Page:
# Structured Linear Equations in IronPython QuickStart Sample

Illustrates how to solve systems of simultaneous linear equations that have special structure in IronPython.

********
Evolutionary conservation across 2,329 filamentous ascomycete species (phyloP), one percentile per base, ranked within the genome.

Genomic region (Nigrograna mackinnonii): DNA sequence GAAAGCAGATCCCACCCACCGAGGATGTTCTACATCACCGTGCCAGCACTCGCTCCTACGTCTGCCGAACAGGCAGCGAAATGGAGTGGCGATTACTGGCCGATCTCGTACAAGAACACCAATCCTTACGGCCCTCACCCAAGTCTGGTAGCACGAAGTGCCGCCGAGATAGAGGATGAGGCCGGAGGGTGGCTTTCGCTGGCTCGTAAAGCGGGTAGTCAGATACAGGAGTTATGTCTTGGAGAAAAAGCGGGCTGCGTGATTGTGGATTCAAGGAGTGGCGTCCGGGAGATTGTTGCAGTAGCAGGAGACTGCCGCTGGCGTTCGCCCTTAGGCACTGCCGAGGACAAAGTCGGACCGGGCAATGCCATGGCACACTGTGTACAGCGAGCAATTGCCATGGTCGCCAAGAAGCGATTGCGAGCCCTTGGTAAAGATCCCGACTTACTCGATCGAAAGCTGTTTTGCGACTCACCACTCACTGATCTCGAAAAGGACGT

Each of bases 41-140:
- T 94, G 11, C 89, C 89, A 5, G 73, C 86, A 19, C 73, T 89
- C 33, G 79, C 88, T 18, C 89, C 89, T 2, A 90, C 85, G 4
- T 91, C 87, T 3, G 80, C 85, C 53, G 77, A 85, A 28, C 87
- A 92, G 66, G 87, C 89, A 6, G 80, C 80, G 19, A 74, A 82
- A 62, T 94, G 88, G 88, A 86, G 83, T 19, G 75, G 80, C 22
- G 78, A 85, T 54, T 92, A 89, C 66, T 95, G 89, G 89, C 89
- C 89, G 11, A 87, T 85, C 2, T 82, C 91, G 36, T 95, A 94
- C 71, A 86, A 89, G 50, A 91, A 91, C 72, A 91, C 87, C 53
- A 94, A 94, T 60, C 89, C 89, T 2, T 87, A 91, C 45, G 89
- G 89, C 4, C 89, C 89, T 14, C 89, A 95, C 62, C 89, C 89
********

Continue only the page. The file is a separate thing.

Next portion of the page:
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```Python import numerics from System import Array from Extreme.Mathematics import * # The structured matrix classes reside in the # Extreme.Mathematics.LinearAlgebra namespace. from Extreme.Mathematics.LinearAlgebra import * # Illustrates solving symmetrical and triangular systems # of simultaneous linear equations using classes # in the Extreme.Mathematics.LinearAlgebra namespace of the Extreme # Optimization Mathematics Library for .NET. # To learn more about solving general systems of # simultaneous linear equations, see the # LinearEquations QuickStart Sample. # # The methods and classes available for solving # structured systems of equations are similar # to those for general equations. # # Triangular systems and matrices # print "Triangular matrices:" # For the basics of working with triangular # matrices, see the TriangularMatrices QuickStart # Sample. # # Let's start with a triangular matrix. Remember # that elements are stored in column-major order # by default. t = Matrix.CreateUpperTriangular(4, 4, Array[float]([ \ 1, 0, 0, 0, \ 1, 2, 0, 0, \ 1, 4, 1, 0, \ 1, 3, 1, 2 ]), \ MatrixElementOrder.ColumnMajor) b1 = Vector([ 1, 3, 6, 3 ]) b2 = Matrix([[1,2], [3,3], [6,5], [3,8]]) print "t = {0:.4f}".format(t) # # The Solve method # # The following solves m x = b1. The second # parameter specifies whether to overwrite the # right-hand side with the result. x1 = t.Solve(b1, False) print "x1 = {0:.4f}".format(x1) # If the overwrite parameter is omitted, the # right-hand-side is overwritten with the solution: t.Solve(b1) print "b1 = {0:.4f}".format(b1) # You can solve for multiple right hand side # vectors by passing them in a DenseMatrix: x2 = t.Solve(b2, False) print "x2 = {0:.4f}".format(x2) # # Related Methods # # You can verify whether a matrix is singular # using the IsSingular method: print "IsSingular(t) =", t.IsSingular() # The inverse matrix is returned by the Inverse # method: print "Inverse(t) = {0:.4f}".format(t.GetInverse()) # The determinant is also available: print "Det(t) = {0:.4f}".format(t.GetDeterminant()) # The condition number is an estimate for the # loss of precision in solving the equations print "Cond(t) = {0:.4f}".format(t.EstimateConditionNumber()) print # # Symmetric systems and matrices # print "Symmetric matrices:" # For the basics of working with symmetric # matrices, see the SymmetricMatrices QuickStart # Sample. # # Let's start with a symmetric matrix. Remember # that elements are stored in column-major order # by default. s = Matrix.CreateSymmetric(4, Array[float]([ \ 1, 0, 0, 0, \ 1, 2, 0, 0, \ 1, 1, 2, 0, \ 1, 0, 1, 4 ]), MatrixTriangle.Upper) b1 = Vector.Create(1, 3, 6, 3) print "s = {0:.4f}".format(s) # # The Solve method # # The following solves m x = b1. The second # parameter specifies whether to overwrite the # right-hand side with the result. x1 = s.Solve(b1, False) print "x1 = {0:.4f}".format(x1) # If the overwrite parameter is omitted, the # right-hand-side is overwritten with the solution: s.Solve(b1) print "b1 = {0:.4f}".format(b1) # You can solve for multiple right hand side # vectors by passing them in a DenseMatrix: x2 = s.Solve(b2, False) print "x2 = {0:.4f}".format(x2) # # Related Methods # # You can verify whether a matrix is singular # using the IsSingular method: print "IsSingular(s) =", s.IsSingular() # The inverse matrix is returned by the Inverse # method: print "Inverse(s) = {0:.4f}".format(s.GetInverse()) # The determinant is also available: print "Det(s) = {0:.4f}".format(s.GetDeterminant()) # The condition number is an estimate for the # loss of precision in solving the equations print "Cond(s) = {0:.4f}".format(s.EstimateConditionNumber()) print # # The CholeskyDecomposition class # # If the symmetric matrix is positive definite, # you can use the CholeskyDecomposition class # to optimize performance if multiple operations # need to be performed. This class does the # bulk of the calculations only once. This # decomposes the matrix into G x transpose(G) # where G is a lower triangular matrix. # # If the matrix is indefinite, you need to use # the LUDecomposition class instead. See the # LinearEquations QuickStart Sample for details. print "Using Cholesky Decomposition:" # The constructor takes an optional second argument # indicating whether to overwrite the original # matrix with its decomposition: cf = s.GetCholeskyDecomposition(False) # The Factorize method performs the actual # factorization. It is called automatically # if needed. cf.Decompose() # All methods mentioned earlier are still available: x2 = cf.Solve(b2, False) print "x2 = {0:.4f}".format(x2) print "IsSingular(m) =", cf.IsSingular() print "Inverse(m) = {0:.4f}".format(cf.GetInverse()) print "Det(m) = {0:.4f}".format(cf.GetDeterminant()) print "Cond(m) = {0:.4f}".format(cf.EstimateConditionNumber()) # In addition, you have access to the # triangular matrix, G, of the composition. print " G = {0:.4f}".format(cf.LowerTriangularFactor) # Note that if the matrix is indefinite, # the factorization will fail and throw a # MatrixNotPositiveDefiniteException. s[0, 0] = -99 cf = s.GetCholeskyDecomposition() try: cf.Decompose() except MatrixNotPositiveDefiniteException as e: print e.Message # To avoid this, you can use the TryDecompose method, # which returns True if the decomposition succeeds, # and false otherwise: if cf.TryDecompose(): print "Decomposition succeeded!" else: print "Decomposition failed!" ```